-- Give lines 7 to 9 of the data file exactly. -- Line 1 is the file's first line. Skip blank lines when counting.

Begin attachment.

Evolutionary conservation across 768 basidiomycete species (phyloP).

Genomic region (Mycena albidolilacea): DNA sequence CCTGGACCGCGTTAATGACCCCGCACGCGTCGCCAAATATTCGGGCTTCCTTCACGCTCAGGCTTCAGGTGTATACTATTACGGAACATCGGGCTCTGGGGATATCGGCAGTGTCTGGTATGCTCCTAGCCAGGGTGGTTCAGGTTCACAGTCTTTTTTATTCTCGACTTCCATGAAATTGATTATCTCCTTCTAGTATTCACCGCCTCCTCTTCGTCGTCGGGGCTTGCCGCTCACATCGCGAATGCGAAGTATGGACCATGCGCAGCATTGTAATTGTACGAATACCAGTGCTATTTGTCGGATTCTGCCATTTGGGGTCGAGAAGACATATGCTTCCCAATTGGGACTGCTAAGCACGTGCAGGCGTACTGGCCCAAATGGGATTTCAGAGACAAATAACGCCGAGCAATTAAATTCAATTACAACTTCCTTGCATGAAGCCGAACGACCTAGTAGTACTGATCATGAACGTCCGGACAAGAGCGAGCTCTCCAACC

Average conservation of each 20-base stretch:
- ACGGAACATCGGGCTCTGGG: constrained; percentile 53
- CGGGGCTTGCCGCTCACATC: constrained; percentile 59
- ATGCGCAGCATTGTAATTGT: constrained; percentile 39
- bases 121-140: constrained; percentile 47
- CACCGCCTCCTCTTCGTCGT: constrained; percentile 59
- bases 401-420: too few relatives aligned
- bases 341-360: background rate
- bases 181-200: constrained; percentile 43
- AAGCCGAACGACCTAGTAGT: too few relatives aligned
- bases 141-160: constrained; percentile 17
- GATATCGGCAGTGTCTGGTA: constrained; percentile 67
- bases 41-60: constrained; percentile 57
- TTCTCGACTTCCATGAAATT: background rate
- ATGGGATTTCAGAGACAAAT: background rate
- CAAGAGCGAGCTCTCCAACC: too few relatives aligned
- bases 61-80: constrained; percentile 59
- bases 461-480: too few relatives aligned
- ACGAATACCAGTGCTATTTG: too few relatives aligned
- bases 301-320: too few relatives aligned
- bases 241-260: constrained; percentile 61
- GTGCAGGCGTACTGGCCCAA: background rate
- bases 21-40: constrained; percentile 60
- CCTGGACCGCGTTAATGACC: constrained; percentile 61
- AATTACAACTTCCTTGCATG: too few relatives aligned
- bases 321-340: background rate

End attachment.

- bases 121-140: constrained; percentile 47
- CACCGCCTCCTCTTCGTCGT: constrained; percentile 59
- bases 401-420: too few relatives aligned